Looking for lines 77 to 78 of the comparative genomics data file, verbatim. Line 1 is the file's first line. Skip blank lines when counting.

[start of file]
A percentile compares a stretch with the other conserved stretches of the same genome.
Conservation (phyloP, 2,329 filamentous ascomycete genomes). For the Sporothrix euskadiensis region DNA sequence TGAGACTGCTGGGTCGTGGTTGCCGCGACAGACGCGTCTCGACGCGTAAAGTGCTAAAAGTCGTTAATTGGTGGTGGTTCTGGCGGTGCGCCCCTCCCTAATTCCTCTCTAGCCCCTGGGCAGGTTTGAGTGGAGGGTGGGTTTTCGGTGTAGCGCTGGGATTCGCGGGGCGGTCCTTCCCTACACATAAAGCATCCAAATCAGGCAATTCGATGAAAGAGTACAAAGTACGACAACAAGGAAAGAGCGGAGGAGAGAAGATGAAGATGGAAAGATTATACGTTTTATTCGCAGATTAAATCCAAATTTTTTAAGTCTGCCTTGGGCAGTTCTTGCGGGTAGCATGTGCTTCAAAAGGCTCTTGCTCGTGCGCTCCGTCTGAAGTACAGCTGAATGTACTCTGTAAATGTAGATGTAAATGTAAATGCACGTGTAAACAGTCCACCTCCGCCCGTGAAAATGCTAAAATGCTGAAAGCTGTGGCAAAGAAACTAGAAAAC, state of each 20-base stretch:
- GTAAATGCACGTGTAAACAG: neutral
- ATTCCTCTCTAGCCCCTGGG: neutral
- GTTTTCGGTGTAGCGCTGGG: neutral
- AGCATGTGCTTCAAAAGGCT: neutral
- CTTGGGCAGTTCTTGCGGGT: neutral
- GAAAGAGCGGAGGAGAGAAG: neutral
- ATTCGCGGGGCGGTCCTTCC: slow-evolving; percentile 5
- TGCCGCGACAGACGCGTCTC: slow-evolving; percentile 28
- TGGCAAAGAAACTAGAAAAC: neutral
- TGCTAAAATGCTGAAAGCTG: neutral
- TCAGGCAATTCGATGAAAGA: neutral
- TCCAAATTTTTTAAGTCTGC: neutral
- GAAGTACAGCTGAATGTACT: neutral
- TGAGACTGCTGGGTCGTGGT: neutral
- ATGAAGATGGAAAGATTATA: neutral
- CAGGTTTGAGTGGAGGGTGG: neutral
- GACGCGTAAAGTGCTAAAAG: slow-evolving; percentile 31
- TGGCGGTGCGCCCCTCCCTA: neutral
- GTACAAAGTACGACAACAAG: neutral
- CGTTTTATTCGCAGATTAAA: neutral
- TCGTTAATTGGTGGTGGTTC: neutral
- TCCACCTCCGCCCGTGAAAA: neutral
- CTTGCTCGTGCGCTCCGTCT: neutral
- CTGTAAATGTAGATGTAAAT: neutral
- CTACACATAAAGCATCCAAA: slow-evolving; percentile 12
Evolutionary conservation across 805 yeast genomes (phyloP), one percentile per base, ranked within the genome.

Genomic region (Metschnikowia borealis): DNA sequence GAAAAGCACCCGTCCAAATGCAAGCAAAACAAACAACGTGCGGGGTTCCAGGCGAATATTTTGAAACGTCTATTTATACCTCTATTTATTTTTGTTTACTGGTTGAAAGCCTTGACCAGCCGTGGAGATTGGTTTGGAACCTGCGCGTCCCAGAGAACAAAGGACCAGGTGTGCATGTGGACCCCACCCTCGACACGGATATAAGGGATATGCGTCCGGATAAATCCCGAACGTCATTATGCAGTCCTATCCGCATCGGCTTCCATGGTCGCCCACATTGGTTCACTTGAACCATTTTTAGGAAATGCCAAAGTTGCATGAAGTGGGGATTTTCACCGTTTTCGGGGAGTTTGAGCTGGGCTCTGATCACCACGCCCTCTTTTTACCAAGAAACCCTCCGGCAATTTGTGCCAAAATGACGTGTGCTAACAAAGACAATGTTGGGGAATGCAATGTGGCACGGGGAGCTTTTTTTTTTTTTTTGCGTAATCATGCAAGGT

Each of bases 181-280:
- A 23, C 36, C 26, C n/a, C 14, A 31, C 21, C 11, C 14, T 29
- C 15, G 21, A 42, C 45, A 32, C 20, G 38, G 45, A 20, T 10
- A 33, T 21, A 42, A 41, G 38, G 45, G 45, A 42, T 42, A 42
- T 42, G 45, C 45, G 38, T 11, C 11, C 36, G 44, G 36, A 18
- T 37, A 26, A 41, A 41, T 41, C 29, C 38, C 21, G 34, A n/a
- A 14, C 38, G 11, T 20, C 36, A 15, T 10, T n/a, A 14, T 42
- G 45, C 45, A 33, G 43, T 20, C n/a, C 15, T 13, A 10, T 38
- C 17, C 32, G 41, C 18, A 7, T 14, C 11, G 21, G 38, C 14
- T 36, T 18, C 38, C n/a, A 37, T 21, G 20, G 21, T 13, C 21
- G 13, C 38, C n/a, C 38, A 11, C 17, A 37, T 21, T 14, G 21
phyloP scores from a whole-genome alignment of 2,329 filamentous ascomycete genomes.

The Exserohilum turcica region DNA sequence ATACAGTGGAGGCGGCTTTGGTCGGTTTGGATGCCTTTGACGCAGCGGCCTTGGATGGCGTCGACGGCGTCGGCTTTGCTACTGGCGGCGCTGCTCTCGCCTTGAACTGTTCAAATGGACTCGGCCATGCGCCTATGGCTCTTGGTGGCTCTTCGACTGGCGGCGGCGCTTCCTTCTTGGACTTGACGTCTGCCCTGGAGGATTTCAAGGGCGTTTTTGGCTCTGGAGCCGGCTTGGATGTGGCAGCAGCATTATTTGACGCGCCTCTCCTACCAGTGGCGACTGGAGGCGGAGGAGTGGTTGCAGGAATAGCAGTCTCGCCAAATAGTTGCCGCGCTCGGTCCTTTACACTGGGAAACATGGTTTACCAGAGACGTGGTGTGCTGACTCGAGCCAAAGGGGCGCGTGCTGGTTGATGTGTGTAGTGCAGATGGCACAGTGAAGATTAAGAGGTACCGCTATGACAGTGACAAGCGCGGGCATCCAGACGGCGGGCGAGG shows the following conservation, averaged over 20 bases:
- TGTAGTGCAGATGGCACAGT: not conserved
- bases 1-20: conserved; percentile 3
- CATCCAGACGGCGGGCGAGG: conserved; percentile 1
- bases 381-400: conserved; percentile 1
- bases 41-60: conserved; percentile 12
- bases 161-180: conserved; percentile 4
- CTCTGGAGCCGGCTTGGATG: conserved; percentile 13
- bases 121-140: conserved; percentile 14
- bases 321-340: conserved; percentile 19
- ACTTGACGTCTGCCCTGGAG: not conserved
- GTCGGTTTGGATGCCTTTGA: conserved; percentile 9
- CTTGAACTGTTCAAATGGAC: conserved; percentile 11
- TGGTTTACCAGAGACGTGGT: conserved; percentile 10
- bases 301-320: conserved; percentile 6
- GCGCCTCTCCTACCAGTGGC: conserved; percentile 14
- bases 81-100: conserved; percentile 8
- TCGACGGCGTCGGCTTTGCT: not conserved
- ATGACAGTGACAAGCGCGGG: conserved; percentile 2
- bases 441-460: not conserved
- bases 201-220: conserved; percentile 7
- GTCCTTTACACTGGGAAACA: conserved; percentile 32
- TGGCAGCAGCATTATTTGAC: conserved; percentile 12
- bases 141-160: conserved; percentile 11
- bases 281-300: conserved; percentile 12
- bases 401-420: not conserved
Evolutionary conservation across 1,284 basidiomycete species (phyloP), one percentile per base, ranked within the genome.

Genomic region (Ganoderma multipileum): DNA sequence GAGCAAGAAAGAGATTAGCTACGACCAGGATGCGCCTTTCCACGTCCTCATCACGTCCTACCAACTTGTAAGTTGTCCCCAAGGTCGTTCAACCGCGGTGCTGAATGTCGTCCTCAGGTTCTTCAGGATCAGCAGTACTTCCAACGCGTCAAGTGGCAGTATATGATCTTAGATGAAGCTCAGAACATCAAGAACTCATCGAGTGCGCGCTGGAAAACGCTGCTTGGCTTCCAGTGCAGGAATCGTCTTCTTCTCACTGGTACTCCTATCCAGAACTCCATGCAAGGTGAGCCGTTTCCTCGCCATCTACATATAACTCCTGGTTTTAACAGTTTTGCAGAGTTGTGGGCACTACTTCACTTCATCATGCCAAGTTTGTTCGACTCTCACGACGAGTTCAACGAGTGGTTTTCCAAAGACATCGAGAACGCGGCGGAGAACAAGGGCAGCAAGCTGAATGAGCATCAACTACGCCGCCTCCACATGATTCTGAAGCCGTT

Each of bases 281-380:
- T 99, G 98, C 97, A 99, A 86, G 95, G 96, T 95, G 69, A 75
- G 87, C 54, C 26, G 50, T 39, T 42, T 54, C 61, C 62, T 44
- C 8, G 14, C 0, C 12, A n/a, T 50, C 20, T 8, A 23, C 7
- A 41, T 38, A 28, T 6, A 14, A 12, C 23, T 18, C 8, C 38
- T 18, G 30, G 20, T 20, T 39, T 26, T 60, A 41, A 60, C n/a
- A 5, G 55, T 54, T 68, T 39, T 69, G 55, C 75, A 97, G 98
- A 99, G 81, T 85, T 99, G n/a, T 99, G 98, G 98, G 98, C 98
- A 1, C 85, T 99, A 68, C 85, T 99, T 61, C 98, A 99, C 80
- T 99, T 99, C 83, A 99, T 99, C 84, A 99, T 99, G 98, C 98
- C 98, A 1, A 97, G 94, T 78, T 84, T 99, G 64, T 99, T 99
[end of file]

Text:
- A 99, G 81, T 85, T 99, G n/a, T 99, G 98, G 98, G 98, C 98
- A 1, C 85, T 99, A 68, C 85, T 99, T 61, C 98, A 99, C 80